Suspicions that some engine manufacturers are circumventing the regulations linger in the Formula 1 paddock despite measures introduced by the FIA during the off-season.
Over the winter, Ferrari and the FIA agreed a secret deal following an investigation into its 2019 power unit.
A number of technical directives were introduced during the course of last season in an effort to curtail any dubious practices, with additional sensors now monitoring key aspects of the power unit.
However, suspicions remain high with the FIA admitting it receives frequent tip-offs from within the paddock.
“We are always given information by teams, worried that maybe some other team may be doing this, that, or the other,” explained Nikolas Tombazis, Head of Single Seater Technical Matters for the FIA.
“It’s almost on a weekly basis we receive some form of comment.
“A percentage of those things may be paranoid or fears, but a percentage of those perhaps have an element of truth, so we systematically prioritise them based on how likely we think it is.
“It’s something we look at and then come to another resolution.
“I wouldn’t say there’s any major one on at the moment; like, any major fears that are a huge concern as a breach of regulations, but there are some small ones we have to look at.”
Ferrari appears to have been the one heaviest hit by the introduction of new sensors, and last year’s technical directives.
“It’s quite evident that we lost some power,” Guenther Steiner, whose Haas team uses Ferrari engines, told Speedcafe.com.
“Even Ferrari, I think, admitted that at some stage.
“So, I know as much as you about what happened last year with the FIA and these things. We are not involved.
“We get an engine, it’s a closed package and we just need to live by it, but we were about half a second slower in qualifying (in Austria) this year than last year.
“So I don’t know where it comes from and exactly what it is, but for sure, the engine is not more powerful than it was last year.”
For its part, Ferrari suggests all manufacturers have experienced power loss as a result of the clarifications and additional sensors.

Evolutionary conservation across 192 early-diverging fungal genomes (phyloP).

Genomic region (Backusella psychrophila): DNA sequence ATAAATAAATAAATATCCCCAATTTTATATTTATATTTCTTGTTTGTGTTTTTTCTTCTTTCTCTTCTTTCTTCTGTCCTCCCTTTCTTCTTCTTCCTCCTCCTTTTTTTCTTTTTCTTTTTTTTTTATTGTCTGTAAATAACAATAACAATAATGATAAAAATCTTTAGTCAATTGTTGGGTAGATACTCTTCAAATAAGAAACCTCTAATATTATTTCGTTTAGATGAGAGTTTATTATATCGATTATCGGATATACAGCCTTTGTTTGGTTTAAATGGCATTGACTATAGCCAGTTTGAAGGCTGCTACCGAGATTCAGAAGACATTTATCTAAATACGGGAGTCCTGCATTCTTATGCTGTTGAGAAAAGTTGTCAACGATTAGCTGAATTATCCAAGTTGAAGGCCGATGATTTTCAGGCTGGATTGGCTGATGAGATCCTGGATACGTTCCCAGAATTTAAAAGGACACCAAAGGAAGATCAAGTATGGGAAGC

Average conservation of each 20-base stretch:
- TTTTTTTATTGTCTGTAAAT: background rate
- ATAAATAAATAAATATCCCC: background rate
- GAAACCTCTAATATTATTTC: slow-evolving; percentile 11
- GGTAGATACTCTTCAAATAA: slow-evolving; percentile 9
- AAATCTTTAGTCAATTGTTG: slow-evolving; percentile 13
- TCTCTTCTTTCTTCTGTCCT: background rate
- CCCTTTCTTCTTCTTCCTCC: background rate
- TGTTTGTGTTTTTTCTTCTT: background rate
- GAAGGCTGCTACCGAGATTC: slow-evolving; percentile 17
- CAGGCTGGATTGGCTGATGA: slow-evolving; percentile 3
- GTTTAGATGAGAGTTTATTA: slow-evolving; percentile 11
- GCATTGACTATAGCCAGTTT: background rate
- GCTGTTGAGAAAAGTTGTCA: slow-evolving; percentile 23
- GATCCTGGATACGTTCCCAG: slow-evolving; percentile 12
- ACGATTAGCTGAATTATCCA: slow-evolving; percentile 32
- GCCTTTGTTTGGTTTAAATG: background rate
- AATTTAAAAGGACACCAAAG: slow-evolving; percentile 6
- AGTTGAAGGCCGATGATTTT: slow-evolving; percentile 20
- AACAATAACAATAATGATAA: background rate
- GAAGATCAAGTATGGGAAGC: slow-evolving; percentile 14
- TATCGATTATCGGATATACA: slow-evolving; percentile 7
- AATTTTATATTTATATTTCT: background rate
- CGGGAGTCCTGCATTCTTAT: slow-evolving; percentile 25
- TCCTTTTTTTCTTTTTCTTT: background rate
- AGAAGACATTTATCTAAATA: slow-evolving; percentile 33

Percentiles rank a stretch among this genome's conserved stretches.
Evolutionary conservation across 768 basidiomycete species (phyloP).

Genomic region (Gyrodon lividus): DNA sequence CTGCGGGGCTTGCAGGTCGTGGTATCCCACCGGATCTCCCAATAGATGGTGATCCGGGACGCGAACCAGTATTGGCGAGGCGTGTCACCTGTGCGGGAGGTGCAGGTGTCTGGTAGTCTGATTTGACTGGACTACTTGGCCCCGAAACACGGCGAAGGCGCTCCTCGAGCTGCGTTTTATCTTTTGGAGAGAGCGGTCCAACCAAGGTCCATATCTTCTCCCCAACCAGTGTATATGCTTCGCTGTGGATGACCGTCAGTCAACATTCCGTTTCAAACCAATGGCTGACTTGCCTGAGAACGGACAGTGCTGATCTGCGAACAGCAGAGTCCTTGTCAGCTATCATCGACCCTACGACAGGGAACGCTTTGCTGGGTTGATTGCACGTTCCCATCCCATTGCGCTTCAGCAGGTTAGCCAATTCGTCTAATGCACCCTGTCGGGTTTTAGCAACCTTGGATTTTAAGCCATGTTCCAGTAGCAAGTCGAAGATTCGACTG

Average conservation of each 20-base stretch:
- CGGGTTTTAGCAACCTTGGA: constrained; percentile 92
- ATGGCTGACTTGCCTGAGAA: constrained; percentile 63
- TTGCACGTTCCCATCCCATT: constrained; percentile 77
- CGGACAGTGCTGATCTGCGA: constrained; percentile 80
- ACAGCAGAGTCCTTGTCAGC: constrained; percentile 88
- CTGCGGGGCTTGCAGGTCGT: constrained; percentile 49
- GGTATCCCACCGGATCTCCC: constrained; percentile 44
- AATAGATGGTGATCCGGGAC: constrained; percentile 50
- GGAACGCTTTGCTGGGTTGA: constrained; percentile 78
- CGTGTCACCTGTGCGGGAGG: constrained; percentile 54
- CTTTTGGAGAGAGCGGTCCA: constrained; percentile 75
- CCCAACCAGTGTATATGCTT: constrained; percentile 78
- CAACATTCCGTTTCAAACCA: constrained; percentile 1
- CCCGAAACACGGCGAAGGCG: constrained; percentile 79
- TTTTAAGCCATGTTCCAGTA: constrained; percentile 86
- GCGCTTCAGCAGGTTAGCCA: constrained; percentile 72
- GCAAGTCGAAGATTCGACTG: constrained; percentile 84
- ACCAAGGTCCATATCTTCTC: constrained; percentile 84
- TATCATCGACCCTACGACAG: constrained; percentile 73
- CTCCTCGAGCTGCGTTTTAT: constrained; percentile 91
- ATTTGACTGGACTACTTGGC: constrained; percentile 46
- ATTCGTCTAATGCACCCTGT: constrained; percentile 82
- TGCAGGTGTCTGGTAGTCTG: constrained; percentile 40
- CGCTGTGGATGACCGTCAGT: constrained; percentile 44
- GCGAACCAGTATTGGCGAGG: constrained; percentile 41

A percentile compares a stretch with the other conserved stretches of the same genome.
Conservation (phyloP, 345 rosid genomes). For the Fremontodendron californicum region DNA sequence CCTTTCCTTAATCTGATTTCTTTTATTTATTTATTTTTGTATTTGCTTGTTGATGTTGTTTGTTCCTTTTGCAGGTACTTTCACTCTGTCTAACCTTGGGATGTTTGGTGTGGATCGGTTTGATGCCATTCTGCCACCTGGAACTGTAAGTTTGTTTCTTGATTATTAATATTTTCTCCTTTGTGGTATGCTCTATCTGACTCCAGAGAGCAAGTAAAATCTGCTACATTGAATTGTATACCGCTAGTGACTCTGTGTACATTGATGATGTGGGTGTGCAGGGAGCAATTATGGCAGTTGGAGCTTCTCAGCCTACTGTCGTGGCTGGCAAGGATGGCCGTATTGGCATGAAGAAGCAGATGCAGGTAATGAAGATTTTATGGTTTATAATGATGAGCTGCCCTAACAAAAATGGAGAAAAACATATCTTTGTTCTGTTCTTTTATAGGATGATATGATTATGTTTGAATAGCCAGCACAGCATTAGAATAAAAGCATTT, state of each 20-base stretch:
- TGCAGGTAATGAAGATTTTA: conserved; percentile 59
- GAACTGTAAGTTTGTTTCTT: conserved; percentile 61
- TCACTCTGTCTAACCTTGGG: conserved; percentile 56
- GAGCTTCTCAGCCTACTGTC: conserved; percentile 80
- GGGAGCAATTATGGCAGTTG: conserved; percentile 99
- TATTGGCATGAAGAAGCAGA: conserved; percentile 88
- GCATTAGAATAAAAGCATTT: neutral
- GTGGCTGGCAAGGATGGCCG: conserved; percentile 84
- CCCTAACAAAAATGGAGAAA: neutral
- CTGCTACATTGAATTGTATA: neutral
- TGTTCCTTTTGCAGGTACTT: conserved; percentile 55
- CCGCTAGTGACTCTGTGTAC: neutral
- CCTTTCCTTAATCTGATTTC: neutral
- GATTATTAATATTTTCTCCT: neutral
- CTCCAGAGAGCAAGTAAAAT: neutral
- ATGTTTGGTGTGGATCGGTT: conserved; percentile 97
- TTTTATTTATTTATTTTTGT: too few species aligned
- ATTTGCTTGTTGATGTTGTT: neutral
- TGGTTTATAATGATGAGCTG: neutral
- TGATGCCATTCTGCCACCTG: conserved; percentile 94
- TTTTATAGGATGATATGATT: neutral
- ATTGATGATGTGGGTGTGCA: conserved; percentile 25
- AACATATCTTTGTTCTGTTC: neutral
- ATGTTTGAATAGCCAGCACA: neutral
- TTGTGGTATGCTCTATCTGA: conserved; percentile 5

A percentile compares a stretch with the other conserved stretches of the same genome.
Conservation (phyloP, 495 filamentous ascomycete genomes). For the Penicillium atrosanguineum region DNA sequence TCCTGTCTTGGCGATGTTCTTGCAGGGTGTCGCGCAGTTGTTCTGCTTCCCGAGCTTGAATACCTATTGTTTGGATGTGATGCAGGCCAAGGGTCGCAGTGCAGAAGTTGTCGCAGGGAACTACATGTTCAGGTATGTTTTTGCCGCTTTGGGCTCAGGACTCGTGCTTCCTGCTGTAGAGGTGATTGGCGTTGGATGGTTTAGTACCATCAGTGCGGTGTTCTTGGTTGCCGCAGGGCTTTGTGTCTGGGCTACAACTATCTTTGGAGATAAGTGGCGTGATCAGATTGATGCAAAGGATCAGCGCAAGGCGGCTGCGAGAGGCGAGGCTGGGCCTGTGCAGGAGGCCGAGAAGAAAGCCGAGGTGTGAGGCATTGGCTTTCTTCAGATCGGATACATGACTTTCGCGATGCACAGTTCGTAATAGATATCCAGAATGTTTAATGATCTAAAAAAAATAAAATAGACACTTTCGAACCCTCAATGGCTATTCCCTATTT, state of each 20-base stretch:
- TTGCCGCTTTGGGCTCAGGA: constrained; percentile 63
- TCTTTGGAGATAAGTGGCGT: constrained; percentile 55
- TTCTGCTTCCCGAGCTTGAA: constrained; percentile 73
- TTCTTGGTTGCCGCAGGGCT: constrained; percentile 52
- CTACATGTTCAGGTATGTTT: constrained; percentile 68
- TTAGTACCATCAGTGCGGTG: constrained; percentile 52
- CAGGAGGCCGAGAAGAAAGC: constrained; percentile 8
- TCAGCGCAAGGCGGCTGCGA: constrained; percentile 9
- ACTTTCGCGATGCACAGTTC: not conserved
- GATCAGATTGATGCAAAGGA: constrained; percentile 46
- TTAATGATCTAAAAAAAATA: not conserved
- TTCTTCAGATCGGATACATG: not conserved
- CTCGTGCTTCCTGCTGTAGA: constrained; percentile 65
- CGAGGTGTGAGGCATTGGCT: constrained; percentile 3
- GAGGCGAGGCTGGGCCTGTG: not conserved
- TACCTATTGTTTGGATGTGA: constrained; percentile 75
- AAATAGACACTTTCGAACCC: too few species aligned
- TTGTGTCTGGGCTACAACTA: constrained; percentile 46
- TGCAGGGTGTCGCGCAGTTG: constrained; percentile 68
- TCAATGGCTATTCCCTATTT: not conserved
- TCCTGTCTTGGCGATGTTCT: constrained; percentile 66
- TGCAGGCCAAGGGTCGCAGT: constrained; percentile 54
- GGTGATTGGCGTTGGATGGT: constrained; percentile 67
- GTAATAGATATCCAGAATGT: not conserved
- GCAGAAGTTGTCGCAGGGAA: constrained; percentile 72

“I don’t think it was only the case of Ferrari, I think looking at the power output of this season I think most of the other manufacturers had to adapt themselves,” Mattia Binotto, Ferrari’s Team Principal, said.
“Certainly as Ferrari we had to adapt, and as a simple output of that we lost some of the performance we had.
“I think that now we’ve got a clearer situation in some areas of the regulations, hopefully that will continue if required for the future.”
Mercedes boss Toto Wolff strenuously rebuffed the suggestion that his outfit was impacted to the same degree.
“Another complete bullshit story,” Wolff asserted.
“There’s a clear regulation on power units.
“There have been clarifications in Austin (2019 United States Grand Prix), what is allowed to do or not, which were important, but nothing that was in any way surprising, because if you comply to the regulations that was anyway clear.
“I think the irony of the story is that we were pushed by some of our competitors to absolutely new levels.
“It brought us to almost burnout last year, to develop and innovate in a way to be competitive on track.
“I think we made a substantial jump in performance from 2019 to 2020 because we needed to last year, and that is a little bit ironic for me.”
Mercedes has won both the opening two rounds of the 2020 season, while in Hungary cars carrying its engine locked out the front two rows of the grid.
Sebastian Vettel is the leading Ferrari contender, alongside team-mate Charles Leclerc on the third row.
In the contructors’ championship, Mercedes has already established a commanding lead over Renault-powered McLaren and Honda-powered Red Bull. Racing Point sits fourth with Ferrari fifth.
Alfa Romeo is the next-best Ferrari powered squad, sitting eighth in the standings with just two points to its name.